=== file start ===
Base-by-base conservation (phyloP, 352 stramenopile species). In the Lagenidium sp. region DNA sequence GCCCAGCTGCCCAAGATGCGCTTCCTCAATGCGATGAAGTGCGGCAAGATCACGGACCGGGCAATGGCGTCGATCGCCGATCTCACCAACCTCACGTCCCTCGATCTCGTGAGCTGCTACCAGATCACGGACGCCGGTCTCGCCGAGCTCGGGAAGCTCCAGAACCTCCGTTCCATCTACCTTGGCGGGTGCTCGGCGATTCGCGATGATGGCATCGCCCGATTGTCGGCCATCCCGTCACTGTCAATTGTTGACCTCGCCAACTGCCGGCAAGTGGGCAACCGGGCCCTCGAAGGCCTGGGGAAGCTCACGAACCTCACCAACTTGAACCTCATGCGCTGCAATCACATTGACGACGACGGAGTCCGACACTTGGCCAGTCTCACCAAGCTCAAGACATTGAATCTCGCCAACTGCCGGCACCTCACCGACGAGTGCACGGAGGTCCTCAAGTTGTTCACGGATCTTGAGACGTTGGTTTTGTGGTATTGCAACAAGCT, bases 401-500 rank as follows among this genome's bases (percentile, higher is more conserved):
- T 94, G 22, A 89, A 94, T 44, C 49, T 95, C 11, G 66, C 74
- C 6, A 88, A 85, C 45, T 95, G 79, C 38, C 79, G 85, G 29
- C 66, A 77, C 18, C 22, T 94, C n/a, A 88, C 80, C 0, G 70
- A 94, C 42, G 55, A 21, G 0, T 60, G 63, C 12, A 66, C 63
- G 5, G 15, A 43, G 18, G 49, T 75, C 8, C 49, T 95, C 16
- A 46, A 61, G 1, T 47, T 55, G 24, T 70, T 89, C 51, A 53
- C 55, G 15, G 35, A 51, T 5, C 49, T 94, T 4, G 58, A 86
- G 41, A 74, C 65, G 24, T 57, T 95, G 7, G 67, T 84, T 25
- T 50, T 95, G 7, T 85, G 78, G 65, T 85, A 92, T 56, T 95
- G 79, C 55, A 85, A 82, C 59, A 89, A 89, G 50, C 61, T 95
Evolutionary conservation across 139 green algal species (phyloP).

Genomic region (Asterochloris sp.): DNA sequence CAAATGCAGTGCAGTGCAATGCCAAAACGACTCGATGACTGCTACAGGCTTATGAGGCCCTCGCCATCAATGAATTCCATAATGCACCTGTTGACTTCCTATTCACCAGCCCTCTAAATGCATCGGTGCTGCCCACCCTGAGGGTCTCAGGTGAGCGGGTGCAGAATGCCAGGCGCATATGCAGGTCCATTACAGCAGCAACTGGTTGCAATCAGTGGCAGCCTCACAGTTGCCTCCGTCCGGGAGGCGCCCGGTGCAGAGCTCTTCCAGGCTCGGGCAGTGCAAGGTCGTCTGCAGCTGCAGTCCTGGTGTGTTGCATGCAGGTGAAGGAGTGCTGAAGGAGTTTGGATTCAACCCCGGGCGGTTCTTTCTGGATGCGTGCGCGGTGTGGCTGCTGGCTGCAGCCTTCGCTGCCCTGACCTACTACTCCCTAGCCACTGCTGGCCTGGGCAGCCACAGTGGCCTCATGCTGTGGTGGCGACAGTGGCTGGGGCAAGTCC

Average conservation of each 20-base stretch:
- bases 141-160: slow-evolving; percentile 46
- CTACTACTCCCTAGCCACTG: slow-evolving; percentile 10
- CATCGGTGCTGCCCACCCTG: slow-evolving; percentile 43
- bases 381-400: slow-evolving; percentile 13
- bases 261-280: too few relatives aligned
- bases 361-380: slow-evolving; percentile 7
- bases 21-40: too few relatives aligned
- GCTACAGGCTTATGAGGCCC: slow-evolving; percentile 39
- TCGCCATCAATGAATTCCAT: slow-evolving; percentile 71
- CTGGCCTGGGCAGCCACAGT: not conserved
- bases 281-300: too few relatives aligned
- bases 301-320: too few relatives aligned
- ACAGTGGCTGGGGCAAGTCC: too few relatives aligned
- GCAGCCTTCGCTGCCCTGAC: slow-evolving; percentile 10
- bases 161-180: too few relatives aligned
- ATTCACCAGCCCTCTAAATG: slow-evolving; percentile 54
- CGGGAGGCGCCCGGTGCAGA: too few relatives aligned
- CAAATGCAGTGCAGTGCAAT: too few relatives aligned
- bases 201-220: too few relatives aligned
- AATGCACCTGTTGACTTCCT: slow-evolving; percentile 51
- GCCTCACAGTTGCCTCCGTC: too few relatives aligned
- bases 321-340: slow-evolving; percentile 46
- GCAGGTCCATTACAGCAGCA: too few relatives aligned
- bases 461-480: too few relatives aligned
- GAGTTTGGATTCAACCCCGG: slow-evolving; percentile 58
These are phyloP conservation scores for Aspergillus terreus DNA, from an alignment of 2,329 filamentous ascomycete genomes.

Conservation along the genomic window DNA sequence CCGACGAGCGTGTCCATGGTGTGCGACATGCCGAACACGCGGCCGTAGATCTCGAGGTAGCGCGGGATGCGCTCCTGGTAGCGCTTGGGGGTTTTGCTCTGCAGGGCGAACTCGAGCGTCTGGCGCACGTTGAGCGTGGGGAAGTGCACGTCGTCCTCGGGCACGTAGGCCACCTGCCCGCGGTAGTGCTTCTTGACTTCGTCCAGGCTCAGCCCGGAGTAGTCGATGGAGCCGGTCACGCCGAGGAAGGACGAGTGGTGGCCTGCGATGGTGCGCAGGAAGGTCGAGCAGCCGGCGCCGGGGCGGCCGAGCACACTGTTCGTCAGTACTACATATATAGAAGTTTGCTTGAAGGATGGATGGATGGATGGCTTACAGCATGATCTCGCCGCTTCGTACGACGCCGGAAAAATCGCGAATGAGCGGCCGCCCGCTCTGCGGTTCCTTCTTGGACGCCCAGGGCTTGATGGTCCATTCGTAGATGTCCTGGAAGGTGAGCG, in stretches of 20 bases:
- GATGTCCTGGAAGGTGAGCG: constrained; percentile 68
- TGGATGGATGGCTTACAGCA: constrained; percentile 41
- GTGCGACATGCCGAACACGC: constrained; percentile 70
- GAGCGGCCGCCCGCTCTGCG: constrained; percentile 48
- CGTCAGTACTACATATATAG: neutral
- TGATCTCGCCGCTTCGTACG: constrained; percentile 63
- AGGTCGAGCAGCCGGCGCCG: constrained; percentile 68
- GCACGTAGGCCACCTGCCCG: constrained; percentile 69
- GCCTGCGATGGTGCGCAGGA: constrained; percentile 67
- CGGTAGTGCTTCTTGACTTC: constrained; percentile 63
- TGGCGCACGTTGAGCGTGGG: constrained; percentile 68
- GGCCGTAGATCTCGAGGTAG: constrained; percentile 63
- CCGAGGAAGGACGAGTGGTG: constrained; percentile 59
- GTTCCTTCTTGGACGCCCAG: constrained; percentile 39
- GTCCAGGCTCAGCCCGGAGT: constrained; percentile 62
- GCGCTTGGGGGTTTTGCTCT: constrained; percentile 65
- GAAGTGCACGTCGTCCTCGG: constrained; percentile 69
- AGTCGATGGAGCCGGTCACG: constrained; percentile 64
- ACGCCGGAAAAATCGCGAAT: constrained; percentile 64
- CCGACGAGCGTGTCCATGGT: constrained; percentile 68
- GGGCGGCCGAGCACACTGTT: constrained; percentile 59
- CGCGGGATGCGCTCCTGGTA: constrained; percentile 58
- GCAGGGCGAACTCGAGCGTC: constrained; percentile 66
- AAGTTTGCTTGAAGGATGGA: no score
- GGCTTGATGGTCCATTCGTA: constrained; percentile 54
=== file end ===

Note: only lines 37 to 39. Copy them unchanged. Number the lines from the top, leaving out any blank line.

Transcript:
- GCAGGTCCATTACAGCAGCA: too few relatives aligned
- bases 461-480: too few relatives aligned
- GAGTTTGGATTCAACCCCGG: slow-evolving; percentile 58